Beijing is expected to roll out a stimulus package for the property sector, after home prices and investment began decelerating this quarter.

Such a package is likely to include measures that will help developers improve their liquidity to restore market confidence while boosting demand, especially in China’s core cities, analysts said.

“Regulators will be more serious about rescuing the sector,” said Raymond Cheng, managing director of CGS-CIMB Securities. Lowering down payments from 30 per cent to 20 per cent, reducing mortgage rates and cancelling home purchase restrictions are among potential steps that could revive demand, he added.

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Momentum in sales slowed after April, as homebuyers became wary of China’s faltering economic recovery, worsening unemployment rate and declining household incomes. Private developers have defaulted on their bonds recently due to weaker-than-expected sales and difficulties in accessing financing. Land sales in small cities also remain weak.

Moreover, to help developers, the authorities might refine the 16 measures announced last November, he said, as many of these measures were only partially implemented and left developers with challenges when it came to obtaining financing.

“Only a few stronger developers have benefited” from China’s so-called three-arrow support measures, Cheng said.

China’s capital markets are also ousting developers that have yet to recover from liquidity crises, forcing them to delist one after another, removing another financing channel.

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Market observers are concerned that if the recovery in the property sector continues to be uncertain, it will eventually weigh on China’s economic growth. China is aiming for a 5 per cent gain in gross domestic product (GDP) in 2023. The property sector contributes to 26 per cent of its GDP, Citi Research said.

The sales performance of state-owned and private developers has been uneven since the start of the year. The former generated 40 per cent more in sales, while the latter saw a 24 per cent decline this year, according to Citi Research.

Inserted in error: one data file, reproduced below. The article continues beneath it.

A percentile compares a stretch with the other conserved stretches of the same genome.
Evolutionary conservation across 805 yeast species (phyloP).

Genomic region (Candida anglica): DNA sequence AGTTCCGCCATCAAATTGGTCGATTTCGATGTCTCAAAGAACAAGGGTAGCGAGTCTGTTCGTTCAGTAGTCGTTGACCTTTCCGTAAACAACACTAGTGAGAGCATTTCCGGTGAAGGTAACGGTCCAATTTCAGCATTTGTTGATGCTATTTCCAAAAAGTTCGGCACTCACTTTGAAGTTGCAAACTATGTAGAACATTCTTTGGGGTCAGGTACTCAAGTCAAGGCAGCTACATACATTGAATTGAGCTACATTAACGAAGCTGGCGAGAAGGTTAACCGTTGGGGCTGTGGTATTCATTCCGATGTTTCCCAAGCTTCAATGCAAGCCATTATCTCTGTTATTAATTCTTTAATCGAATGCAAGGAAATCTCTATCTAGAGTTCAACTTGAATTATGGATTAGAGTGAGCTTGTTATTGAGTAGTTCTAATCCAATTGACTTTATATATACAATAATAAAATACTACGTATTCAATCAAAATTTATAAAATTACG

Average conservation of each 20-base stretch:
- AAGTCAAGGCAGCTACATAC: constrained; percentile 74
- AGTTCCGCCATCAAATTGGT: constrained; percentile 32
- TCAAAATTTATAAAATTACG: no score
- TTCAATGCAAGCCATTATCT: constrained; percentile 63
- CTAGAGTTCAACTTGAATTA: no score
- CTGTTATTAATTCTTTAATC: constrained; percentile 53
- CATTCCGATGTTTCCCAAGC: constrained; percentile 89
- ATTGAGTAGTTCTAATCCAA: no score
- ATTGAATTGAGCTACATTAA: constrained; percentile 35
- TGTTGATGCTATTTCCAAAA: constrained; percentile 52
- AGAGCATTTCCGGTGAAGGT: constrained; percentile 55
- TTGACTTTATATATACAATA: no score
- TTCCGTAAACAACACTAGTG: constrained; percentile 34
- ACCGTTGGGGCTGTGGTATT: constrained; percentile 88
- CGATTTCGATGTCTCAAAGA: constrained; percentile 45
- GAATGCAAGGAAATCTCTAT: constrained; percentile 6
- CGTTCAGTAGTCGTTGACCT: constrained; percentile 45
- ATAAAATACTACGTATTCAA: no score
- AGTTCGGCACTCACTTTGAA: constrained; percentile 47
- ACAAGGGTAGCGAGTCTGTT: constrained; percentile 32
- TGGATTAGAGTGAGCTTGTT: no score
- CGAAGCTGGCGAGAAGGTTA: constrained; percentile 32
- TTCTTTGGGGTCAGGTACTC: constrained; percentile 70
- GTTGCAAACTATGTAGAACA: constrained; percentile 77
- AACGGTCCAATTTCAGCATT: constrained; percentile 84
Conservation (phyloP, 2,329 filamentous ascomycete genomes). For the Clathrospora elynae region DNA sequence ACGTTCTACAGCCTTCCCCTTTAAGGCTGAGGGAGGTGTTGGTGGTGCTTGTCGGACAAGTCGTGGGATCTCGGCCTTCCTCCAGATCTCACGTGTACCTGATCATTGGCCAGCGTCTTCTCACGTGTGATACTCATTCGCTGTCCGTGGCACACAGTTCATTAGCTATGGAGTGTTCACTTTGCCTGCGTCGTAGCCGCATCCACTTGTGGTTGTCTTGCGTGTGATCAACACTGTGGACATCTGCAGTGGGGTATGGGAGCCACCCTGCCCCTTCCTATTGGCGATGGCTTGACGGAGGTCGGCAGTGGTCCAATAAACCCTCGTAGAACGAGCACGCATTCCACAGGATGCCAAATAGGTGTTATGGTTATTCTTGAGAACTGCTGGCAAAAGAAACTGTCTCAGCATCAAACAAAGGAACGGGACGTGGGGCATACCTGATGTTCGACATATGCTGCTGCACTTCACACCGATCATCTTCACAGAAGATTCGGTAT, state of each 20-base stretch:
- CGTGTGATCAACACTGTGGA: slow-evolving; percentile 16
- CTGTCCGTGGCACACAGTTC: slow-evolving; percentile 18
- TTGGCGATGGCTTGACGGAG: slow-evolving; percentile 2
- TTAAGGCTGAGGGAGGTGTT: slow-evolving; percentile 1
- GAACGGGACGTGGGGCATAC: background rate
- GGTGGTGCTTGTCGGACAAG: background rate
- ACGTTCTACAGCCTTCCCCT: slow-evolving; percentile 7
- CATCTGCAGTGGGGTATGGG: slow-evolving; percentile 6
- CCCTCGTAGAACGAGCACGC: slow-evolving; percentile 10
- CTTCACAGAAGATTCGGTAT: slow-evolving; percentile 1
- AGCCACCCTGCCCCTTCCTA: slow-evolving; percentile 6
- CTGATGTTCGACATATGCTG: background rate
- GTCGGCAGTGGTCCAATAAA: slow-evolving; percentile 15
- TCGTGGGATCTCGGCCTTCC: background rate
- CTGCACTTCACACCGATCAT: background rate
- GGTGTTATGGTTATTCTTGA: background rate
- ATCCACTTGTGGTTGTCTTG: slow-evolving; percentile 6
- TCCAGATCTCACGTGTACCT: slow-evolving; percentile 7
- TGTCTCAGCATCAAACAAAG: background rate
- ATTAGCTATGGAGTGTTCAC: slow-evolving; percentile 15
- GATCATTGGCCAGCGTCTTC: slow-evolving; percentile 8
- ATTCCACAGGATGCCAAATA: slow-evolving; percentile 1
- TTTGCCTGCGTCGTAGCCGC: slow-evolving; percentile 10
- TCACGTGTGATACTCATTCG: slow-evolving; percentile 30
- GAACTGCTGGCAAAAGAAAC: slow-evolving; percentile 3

Private developers must rebuild trust and credibility to get their sales and restructurings back on track, its analyst Griffin Chan said, adding that it is “even more crucial than just local property easing.”

Last month, new home sales in tier-one and tier-two cities grew 22 per cent while sales in tier-three and tier-four cities tumbled by 55 per cent. Since November, local authorities have rolled out nearly 50 easing measures.

“We believe the policy pass-through could have been discounted if the loosening, namely reducing down payment, is in noncore areas or areas with no purchase restrictions,” Chan said. “But we would not expect any easing in core districts due to the upwards price pressure.”

But it is the core cities that matter now, said analysts from China Academy Index. Greater policy support for easing in tier-one and core tier-two cities is needed, they said, as restrictions are stricter despite the demand for improved housing. Non-core tier-two cities and smaller cities have not been able to drive sales despite policy relaxation.

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“There is still room for easing in core cities,” they said in a report. To curb speculation, China requires a higher down-payment ratio of as much as 80 per cent for second homes. This applies to homebuyers in core cities as long as they have a mortgage record for a home, whether it has been sold or not.

Such a policy needs optimising, they urged. For example, the city of Hangzhou has lowered the down-payment ratio as long as the buyer owns no other homes at the time.

They added that a more targeted approach, known as “one policy for one district”, would also help clear inventory in suburban areas in core cities.

“At this critical moment, to maintain economic growth, it is urgent for the central government and local authorities to rectify the unreasonable restrictions in core cities,” they said, adding that releasing demand will help “send confidence to the market”.

“Real estate no longer stimulates economic growth in the short term,” the China Academy Index analysts said. “Only through properly optimising regulatory policies to support the sector can we stabilise the economy,” they added, emphasising the stabilisation of market expectations and confidence to have a “soft landing”.

On Tuesday, state media China Economic Times ran a commentary that called for easing in tier-one cities but it was later removed, casting doubts on whether Beijing is willing to do anything in these core areas despite rumours of a stimulus package.

Aaron Costello, regional head for Asia at Cambridge Associates, does not expect any big moves but said the gesture would count.

“From a big-picture standpoint, it will be quite modest,” he said in an interview. “From a sentiment standpoint, it provides a signal to domestic investors that the government is serious about putting a floor under the real estate sector. Any stimulus or rate cuts may provide a catalyst for the Chinese economy to surprise to the upside.”

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2023-06-09T05:00:03Z dg43tfdfdgfd